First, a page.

After three years of cold, dry winters, farmers in Payne County are bracing for another tough year.
Norman Durham owns Durham Ranch, near Lake Carl Blackwell, a 640-acre plot where he has raised cattle for 30 years. This winter was one of the most severe he has seen, he said.
“The rainfall has been way below average,” he said.
Durham had to go to extra lengths to keep his farm in shape and cattle from dying in harsh environments.
This isn’t the first year the weather has affected farming conditions.
The drought impact started being evident in 2011. From fall 2010 to the end of 2011, Oklahoma’s agricultural industry lost about $1 billion. U.S. corn exports were the lowest they had been since 1970, at 715 million bushels, according to the National Drought Mitigation Center data.
The drought hit Oklahoma and most of the nation with full force.
But it didn’t stop there. The Midwest and Plains regions of the nation were estimated to have lost $35 billion in 2012, according to the NDMC data.
From 2011 to 2012, ranchers in Oklahoma sold nearly 20 percent of their cattle because of low feed and water supply.
At the end of 2013, 71 percent of Oklahoma was categorized as at least “abnormally dry.”
The combination of three cold, dry winters create worse than “abnormal” circumstances for farmers, said Gail Holland, USDA county executive director.
“You can’t just isolate the fall of 2013 for the drought, because it just builds one on top of the other,” she said.
Durham sold about 25 percent of his cattle during this drought period.
“We sell off some so the others will have plenty to eat,” he said.
For winters like this, ranchers like Durham have also faced challenges getting water to the cattle.
“Our ponds froze solid, so we had to resort on electrical heaters when and where we could,” Durham said. “For those people that don’t (have electrical heaters), you just buy a new axe and start chopping ice, and we have done that in the past.”
Durham and his wife, Jane, have used axes to cut holes into ponds so the cattle can get to the water. In severe weather, he has to do it up to three times a day, he said.
Durham has not lost any cattle this winter, in part because he has water-heaters he can place in tubs of water near the barn when ponds freeze to make water available to his 50 cows, he said.
Drought conditions caused beef prices to be $4.92 per pound on average from January 2013 to October 2013, 5.3 percent higher than the same time in 2012, according to NDMC data.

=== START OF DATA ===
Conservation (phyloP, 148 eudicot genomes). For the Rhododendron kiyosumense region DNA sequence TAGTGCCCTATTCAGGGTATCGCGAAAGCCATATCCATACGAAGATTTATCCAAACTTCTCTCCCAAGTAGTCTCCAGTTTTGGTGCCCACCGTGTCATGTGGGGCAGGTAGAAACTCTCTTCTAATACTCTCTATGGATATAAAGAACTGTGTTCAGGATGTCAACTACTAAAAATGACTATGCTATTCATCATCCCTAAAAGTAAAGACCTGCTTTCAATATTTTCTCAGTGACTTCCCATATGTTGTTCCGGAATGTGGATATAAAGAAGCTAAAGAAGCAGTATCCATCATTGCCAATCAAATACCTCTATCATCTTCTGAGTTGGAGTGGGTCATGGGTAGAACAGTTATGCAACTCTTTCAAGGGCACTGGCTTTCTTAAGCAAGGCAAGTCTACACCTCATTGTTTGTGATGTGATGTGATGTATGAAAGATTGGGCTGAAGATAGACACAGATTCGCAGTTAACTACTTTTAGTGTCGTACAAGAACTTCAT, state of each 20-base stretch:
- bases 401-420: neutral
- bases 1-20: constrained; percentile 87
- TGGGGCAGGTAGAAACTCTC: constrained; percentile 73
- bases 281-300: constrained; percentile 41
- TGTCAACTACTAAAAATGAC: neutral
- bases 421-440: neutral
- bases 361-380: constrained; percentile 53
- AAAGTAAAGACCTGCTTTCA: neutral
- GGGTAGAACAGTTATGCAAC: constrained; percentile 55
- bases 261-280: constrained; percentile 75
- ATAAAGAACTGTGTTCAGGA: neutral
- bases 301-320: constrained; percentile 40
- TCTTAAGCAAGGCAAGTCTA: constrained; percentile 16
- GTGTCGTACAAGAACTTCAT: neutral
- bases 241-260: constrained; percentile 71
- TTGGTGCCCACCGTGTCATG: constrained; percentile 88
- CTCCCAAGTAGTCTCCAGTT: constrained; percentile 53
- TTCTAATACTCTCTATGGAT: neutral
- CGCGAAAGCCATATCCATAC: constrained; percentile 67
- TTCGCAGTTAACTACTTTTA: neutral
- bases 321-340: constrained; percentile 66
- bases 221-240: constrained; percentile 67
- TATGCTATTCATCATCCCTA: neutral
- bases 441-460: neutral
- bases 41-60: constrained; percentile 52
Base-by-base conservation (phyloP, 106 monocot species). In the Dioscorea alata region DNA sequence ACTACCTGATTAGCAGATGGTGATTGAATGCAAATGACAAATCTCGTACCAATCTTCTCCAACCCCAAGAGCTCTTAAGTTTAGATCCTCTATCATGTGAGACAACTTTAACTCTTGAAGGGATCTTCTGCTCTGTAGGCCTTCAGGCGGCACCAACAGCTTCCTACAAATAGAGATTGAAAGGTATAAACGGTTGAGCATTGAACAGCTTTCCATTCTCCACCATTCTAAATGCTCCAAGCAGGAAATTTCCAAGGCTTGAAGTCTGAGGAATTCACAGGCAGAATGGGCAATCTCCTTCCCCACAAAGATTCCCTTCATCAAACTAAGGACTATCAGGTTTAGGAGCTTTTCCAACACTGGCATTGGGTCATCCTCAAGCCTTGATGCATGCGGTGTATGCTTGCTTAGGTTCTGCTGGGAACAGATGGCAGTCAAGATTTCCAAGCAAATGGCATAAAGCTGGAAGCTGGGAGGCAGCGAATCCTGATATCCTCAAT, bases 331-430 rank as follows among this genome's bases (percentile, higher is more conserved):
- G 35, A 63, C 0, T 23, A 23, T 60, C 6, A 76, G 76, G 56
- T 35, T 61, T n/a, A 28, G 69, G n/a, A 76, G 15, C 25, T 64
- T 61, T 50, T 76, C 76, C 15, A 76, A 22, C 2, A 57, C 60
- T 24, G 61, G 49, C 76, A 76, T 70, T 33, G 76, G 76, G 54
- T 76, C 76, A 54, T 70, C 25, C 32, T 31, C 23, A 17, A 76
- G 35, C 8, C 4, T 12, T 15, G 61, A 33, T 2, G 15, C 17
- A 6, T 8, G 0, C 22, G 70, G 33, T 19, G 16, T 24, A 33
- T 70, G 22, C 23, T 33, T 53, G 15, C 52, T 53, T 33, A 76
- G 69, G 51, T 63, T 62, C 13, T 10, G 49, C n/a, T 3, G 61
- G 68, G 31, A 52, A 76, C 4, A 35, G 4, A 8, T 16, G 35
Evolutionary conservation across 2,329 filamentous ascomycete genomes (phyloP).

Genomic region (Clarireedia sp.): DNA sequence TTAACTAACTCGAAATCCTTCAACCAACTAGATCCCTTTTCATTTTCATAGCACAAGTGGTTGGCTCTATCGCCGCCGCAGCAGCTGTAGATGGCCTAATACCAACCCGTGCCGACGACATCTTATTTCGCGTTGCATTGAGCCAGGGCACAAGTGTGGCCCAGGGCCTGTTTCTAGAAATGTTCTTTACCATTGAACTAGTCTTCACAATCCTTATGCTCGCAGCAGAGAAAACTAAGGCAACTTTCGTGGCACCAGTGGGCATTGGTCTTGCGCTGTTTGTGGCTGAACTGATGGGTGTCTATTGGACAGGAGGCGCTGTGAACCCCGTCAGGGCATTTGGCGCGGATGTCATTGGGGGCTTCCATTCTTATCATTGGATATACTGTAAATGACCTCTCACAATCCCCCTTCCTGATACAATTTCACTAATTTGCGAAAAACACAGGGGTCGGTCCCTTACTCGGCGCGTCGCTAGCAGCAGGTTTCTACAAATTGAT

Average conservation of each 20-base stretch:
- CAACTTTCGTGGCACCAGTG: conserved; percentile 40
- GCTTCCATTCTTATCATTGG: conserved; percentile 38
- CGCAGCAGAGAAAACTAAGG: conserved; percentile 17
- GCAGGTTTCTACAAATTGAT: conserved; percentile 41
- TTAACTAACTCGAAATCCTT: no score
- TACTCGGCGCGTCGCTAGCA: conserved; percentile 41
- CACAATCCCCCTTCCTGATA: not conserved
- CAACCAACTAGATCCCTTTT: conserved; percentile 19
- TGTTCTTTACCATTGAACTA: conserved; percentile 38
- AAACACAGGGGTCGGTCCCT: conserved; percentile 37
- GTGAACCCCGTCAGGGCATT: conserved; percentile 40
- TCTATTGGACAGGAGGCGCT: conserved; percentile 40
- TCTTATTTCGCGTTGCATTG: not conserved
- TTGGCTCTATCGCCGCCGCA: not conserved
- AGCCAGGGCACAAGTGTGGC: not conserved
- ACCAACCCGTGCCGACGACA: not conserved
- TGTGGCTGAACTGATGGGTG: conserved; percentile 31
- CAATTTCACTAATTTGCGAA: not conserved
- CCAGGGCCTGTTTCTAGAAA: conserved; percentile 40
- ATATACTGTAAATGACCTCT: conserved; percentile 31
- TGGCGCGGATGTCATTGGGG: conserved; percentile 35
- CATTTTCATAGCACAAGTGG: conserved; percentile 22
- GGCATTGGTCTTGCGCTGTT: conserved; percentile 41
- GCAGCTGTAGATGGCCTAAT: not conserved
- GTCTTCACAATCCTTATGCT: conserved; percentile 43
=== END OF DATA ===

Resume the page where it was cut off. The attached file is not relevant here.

The consistently harsh winter conditions may increase prices again, and creates hazardous conditions for the cattle that ranchers do keep, said Kim Ehlars, the soil conservationist at the USDA.
In 2011 to 2012, ponds became so low in the summer that cattle waded in mud to get a drink. Sometimes, cattle would get belly-deep in mud and get stuck, Ehlars said.
In the winter, cattle wade into ponds that are partially frozen to get to water, fall through the ice and can drown if farmers have not broken up the ice, he said.
“People lost, you know, a $1000 cow,” Ehlars said. “You lose cows when it’s cold, and you lose cows when it’s dry.”
As the spring approaches, cows are beginning to prepare for birth. If calves are born during a night that’s too cold, there’s a chance they won’t make it, Ehlars said.
Durham began seeing calving on his farm when a cow born Saturday night. When the weather is cold, his biggest concern is new mothers that do not know exactly what to do, he said.
“I try to have them up close; this is their first baby,” he said. “Sometimes a new mother is not exactly sure what she needs to do.”
Generally, after cows have a calf, mothers are supposed to start licking on a calf to dry it off, he said. When they get calf dried, it is important that it gets nursed immediately. On cold nights, Durham checks on the mothers to make sure the calf gets dried because the liquids can freeze quickly on the calf. Then, he can assist the new mothers with nursing if needed, to help the calf warm up, he said.
“The goal is to get them up and get them to nurse,” he said. “If that baby gets up and nurses and gets a full belly of milk, then nature’s awfully good to them.”
Beef isn’t the only commodity with potentially rising prices. The wheat beginning to develop isn’t looking promising. Wheat is usually planted as early as August and as late as December.
“The reason wheat is starting to show stress is from lack of moisture; the wheat is starting to suffer,” Ehlars said.
Durham usually bales his own hay, but with little rain, he produces much less grass. Last year, he had to purchase hay bales from other parts of the state, and with transportation, the bales cost about $97 each, he said. Cows each eat around 30 to 40 pounds of hay a day, and hay bales he purchased were around 1,200 pounds. As the prices increase to feed the cattle, the price of beef does also.
Although it snowed a few times this winter, it did not create enough moisture to maintain crops like grass and wheat.
One foot of snow is equal to one inch of rain, said Anita Kaufman, district manager of Payne County Conservation District. So far this winter, we have received less than one inch of rain, she said.
“There’s a big misconception that just because there has been snow and ice that there’s been an adequate amount of moisture, but there hasn’t,” Kaufman said. “It was a really dry snow.”
Out of the past three winters, this one has been “colder and drier,” she said. Right now, Payne County and surrounding areas are not in “a bad situation yet,” but if this weather continues, producers are worried, Kaufman said.
Durham is waiting for the spring, which may bring some much needed rain.
“Water is important, and in periods of drought, there’s not much you can do to control it, so we just kind of try to make the best of it,” Durham said.